Our analysis of results of the 2007 National
Leisure Travel Monitor, conducted by Ypartnership (formerly
YPB&R) and Yankelovich can be found in the Consumer Trends 2007
special pullout section in this issue. In those pages, weve focused
on what we believe are the major underlying trends uncovered by the
But buried among the 197 pages of charts and graphs in the monitor
were a few disparate data points that struck me as particularly
interesting because they contradict common wisdom.
In other words, they run contrary to my biases.
Most of the surprises have to do with generational preferences. The
breakdown of how echo boomers (age 27 or younger), Generation X (28
to 41), baby boomers (42 to 60) and matures (61 or older) enjoy
spending their vacations is a case in point.
For instance, respondents in all four age groups cited visiting
friends and family more than any other activity as a reason to
travel, but baby boomers less so than others. Only half of boomers
intend to travel for this purpose, whereas 62% of matures, 57% of
echo boomers and 56% of Gen Xers said they would.
Thats actually great news for anyone selling travel. Boomers are
the largest and wealthiest generational segment, and theyre saying
that theyre more likely to be interested in booking a trip that
might include more than air plus a possible hotel stay.
In fact, boomers were in first or second place when it came to
preferring the types of trips that generate commissionable travel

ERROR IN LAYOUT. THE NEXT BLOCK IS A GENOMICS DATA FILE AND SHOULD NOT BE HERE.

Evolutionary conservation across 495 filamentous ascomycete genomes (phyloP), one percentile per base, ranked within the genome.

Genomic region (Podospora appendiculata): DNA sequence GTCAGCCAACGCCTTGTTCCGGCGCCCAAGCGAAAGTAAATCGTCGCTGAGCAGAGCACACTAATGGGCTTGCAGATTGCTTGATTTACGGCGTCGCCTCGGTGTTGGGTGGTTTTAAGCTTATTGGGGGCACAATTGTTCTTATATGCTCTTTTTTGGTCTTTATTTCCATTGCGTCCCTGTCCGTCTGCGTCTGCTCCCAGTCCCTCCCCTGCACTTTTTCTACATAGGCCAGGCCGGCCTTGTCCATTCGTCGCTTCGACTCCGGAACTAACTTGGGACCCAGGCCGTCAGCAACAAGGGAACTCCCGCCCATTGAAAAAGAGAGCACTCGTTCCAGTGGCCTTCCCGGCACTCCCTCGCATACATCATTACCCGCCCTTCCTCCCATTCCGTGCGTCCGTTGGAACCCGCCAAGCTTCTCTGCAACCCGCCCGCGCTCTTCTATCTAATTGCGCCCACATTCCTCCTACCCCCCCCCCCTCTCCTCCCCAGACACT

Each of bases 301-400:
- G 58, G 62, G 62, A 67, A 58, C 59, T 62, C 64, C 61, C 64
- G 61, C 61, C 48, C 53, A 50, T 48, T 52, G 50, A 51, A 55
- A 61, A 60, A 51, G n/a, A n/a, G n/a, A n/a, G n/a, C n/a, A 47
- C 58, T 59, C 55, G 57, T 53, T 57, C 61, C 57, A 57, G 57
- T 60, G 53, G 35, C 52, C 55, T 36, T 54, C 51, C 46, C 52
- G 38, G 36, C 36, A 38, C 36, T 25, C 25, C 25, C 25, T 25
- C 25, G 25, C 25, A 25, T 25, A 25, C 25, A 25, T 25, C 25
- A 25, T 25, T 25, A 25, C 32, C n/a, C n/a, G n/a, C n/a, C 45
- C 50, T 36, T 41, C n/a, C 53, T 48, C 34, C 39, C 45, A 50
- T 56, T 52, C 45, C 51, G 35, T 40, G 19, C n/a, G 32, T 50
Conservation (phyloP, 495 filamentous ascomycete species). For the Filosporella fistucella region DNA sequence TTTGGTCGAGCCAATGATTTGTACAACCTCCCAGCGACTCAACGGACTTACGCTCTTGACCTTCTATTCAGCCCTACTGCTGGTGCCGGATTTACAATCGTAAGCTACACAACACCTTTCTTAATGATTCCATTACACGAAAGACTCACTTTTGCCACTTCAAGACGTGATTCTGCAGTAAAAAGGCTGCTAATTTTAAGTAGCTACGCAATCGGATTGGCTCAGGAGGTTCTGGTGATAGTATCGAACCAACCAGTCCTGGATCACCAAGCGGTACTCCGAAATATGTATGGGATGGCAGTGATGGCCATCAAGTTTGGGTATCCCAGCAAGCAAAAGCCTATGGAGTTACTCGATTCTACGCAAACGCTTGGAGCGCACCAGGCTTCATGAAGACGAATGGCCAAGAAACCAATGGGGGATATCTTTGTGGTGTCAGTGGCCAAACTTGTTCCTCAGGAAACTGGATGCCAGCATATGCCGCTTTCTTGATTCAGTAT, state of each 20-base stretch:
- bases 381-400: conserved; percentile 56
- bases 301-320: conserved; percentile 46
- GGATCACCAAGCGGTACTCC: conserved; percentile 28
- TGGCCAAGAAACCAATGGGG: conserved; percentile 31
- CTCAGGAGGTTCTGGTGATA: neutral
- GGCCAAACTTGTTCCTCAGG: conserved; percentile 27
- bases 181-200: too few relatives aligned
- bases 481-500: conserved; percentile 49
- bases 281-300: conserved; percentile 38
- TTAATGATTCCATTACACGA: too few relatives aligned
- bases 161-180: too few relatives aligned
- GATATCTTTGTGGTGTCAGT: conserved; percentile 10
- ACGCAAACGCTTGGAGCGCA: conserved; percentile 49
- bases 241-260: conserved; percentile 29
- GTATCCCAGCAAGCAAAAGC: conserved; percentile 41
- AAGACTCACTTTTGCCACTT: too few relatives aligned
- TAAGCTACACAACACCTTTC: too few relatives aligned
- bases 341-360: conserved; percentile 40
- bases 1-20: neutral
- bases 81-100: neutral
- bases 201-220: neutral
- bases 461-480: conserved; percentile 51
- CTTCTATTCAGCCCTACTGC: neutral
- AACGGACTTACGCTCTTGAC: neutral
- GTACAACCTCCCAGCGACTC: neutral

bookings: cruises, theme parks, gambling and all-inclusive resorts.
And theyre similarly positioned when it comes to categories
serviced by tour operators (general sightseeing, outdoors vacations
and city visits).
Now for the unexpected dark lining: Boomers are less likely to book
with a travel agent than any other group, with only 19% saying they
will (matures come in at 32%, echo boomers at 21% and Gen Xers at
20%). To add insult to injury, boomers and Gen Xers are more likely
to shop an agency but then book elsewhere than are matures or echo
boomers. (The last of these groups is most loyal; they book at the
same level that they shop).
It should be noted that despite their fickleness, there are so many
more boomers than any other group that what they lack in fidelity
they more than make up for in volume. Theyre still the largest
slice of the agent-booking pie.
The monitor has for years been reporting the rise of Internet-only
travel buyers. This year, 66% said thats the only channel they used
to buy travel, 5% said they bought exclusively from agents and 23%
used a combination of agents and the Web.
Travel Weekly, as the exclusive media sponsor of the monitor, is
allowed to add a few proprietary questions whose results are shared
only with our readers. We decided this year to explore whether the
booking channel numbers reflect distribution of dollars spent as
well as purchasing behavior, so we asked respondents who said they
used both travel agents and the Web where their money actually
It turns out that 36.7% of the money went to traditional and home
travel agents, 10% to online agencies like Expedia, Travelocity and
Orbitz and 24.3% to supplier Internet sites (the rest went to
That news is certainly mixed for traditional and online agencies.
Traditional agents can find solace that they take the lions share
among clients who hop among channels. Online agencies can point out
that theyre in a growing channel that most people choose to use
But its the suppliers, whose market share of the online channel
has risen vis-a-vis online travel agencies, who are providing the
new common wisdom: Focus on ways to build loyalty.
Theyve been doing it for years, and its paying off.
To view a presentation that includes more of my comments about the
monitor, go to www.travelweekly.com, click on the Webinars button
on the left and view the webinar sponsored by Choice Hotels.
E-mail Arnie Weissmann at [email protected].